Quick Escape

By: Mary-Margaret Sweeney, Director of Community Engagement, DVN

A common feature on most domestic violence service provider’s websites helps explain exactly how domestic violence functions, and what extent some abusers go to to maintain control over their victims. It also helps us understand the answer to one of the most frequent questions I field during trainings: why don’t victims just leave?

If you find yourself on a website that gives information about domestic violence services, chances are there will be a button you can click that will quickly divert you to a neutral website, like the Google homepage for example. The need for this easy access button highlights just how pervasive the control over a victim  of domestic violence may be. I worked with a victim years ago who told me that she would have moments at a time to gather information from her local DV shelter website. She actually got the information she needed over the course of a week, stealing a few seconds here and there when her abuser would leave the room. She would read what she could and as soon as she heard the toilet flush, she would click the “Quick Escape” button. After a week of these stolen moments, she got herself to the shelter.

Some of these sites will still show up in a person’s browser history. This link demonstrates ways to clear your history so someone else cannot see what you’ve been searching. Some former clients of mine detail going to libraries so the computers they used were not ones their abusers had access to; using a work computer; or asking a friend or someone else outside the home to look up the information for them.

I am writing this blog from my home and it strikes me how differently healthy and abusive relationships function. I came home from my last meeting of the day and opened my laptop, which was already on and sitting out in the living room. At any point my partner could have opened it up and gone through my search history, social media, and email accounts. I realize two things: first, he didn’t do that. And secondly, if he did, I wouldn’t be made to answer for anything he found. And it goes both ways. He leaves his phone on the kitchen counter and I’ll enter his password to use the calculator function when my phone is out of reach, or I’ll see that his mom texted and he’ll ask me to open his texts and read it to him. In the past, however, I lived in a home that did not feel this safe and trusting. I have cleared my own browser history–then began to only clear it selectively because once my previous partner confronted me with, “What are you doing behind my back? You keep clearing your browser history. I can tell.”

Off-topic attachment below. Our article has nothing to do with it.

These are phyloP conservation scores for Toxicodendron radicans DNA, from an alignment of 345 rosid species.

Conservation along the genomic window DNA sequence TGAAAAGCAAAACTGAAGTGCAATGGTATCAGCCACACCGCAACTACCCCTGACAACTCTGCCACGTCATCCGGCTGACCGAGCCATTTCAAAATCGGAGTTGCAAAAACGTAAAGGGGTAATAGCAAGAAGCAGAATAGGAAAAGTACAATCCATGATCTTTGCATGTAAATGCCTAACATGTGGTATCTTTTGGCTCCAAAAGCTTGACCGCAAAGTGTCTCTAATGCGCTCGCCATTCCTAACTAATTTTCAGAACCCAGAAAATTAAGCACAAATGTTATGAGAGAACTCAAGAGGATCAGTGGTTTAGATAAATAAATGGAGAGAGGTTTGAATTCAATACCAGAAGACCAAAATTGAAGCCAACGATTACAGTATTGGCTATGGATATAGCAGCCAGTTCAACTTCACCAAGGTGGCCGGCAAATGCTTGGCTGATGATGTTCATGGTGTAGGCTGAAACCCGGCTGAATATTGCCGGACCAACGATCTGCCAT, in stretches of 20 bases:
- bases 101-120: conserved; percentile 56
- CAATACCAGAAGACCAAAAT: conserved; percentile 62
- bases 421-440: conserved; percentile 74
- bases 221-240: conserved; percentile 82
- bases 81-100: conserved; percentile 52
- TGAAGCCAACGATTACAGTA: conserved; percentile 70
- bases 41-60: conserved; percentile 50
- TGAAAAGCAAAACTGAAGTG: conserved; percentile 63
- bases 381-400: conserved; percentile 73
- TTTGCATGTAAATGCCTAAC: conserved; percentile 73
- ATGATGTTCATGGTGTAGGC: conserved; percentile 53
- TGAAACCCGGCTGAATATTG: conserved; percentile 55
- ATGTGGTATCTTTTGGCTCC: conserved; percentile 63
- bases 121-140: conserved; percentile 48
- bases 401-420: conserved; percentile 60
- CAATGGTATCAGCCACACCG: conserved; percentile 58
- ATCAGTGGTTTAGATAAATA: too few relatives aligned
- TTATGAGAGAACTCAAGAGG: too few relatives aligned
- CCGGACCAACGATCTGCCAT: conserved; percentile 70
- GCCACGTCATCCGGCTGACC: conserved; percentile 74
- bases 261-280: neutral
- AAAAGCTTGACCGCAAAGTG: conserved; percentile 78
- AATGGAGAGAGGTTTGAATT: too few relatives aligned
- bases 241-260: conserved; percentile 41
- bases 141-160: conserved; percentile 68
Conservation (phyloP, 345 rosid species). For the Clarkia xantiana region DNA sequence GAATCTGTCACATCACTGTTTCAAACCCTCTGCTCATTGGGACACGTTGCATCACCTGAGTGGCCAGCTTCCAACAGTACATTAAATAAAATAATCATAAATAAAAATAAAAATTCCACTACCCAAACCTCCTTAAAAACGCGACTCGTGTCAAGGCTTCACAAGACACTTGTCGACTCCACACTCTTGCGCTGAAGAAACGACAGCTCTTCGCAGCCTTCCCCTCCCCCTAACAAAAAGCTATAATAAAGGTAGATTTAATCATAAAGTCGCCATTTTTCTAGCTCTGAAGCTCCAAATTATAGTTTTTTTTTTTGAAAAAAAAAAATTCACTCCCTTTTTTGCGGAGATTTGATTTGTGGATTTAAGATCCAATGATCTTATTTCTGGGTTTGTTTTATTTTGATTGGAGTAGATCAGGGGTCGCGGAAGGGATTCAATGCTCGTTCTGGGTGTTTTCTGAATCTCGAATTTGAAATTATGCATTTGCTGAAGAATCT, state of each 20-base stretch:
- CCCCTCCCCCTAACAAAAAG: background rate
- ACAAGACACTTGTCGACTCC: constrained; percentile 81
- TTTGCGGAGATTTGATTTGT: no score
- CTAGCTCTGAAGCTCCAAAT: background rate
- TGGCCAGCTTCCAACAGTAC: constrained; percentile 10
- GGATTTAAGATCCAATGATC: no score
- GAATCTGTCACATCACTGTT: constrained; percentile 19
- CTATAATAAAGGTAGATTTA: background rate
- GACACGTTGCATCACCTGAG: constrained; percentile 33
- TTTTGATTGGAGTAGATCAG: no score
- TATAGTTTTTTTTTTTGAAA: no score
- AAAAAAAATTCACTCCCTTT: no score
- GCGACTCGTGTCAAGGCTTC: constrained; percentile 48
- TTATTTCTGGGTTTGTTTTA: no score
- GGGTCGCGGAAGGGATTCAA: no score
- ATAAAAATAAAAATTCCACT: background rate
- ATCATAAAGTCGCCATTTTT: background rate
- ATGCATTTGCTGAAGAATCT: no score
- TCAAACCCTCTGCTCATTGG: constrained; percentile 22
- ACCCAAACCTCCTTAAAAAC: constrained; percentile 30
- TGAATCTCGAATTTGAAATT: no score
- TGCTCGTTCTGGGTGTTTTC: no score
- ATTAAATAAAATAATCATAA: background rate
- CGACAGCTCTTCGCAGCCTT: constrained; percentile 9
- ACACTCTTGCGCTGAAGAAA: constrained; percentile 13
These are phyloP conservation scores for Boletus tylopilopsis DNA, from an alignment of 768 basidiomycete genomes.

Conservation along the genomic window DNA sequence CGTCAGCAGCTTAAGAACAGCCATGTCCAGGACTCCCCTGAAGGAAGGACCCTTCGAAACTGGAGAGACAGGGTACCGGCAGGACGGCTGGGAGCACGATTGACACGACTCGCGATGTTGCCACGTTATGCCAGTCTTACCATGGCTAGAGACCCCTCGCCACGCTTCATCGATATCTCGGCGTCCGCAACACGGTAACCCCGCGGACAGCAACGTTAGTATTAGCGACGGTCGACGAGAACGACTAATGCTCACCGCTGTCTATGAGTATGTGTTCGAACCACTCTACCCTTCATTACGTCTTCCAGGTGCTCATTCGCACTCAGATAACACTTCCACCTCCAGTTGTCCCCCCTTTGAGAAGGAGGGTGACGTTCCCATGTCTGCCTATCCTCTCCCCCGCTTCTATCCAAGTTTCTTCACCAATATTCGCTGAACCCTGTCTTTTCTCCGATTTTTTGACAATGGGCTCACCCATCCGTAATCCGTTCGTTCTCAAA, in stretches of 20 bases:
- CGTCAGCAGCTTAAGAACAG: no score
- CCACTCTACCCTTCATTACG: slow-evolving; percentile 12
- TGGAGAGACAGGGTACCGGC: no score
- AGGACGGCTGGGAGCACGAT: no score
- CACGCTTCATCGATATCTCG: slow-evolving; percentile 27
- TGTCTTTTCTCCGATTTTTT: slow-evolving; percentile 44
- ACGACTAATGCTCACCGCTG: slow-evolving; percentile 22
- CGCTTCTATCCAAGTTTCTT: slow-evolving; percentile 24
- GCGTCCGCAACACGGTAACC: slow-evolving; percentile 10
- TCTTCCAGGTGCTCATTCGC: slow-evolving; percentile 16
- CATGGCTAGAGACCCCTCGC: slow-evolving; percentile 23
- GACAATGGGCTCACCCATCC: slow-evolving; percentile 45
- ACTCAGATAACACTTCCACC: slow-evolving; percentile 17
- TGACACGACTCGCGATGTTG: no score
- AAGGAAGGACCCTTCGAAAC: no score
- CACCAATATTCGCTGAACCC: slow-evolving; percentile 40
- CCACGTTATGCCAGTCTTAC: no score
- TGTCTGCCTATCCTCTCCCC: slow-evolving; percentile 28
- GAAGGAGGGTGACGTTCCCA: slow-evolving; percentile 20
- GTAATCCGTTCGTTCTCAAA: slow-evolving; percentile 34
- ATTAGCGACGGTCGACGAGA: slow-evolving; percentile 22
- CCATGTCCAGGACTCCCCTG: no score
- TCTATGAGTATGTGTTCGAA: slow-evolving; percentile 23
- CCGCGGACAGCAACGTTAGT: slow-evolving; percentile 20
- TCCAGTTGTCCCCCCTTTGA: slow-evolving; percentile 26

Those living in violent situations are watched, tracked, and controlled in ways that, even after over a decade in the field and experiencing my own controlling relationship, shock me. When a training attendee asks me why a victim would stay in an abusive relationship, I have a formulated, researched, practiced answer. But, what still often comes to my mind first is a swirl of these examples. Imagine thinking that you should clear your browser history–and then realizing that the person you share your home with is keeping such close tabs on you, they even notice that. Imagine that former client of mine, waiting for her partner to use the restroom, getting information on resources 30 seconds at a time. Think of the technology “helicopter parents” use to monitor where their children are, and then imagine that being applied to you, as an adult, by the person who is supposed to love you. Leaving a relationship when you have no privacy to plan your escape is an extraordinary chore. The “quick escape” relates only to the website button.

Written by Mary-Margaret Sweeney, DVN’s Director of Community Engagement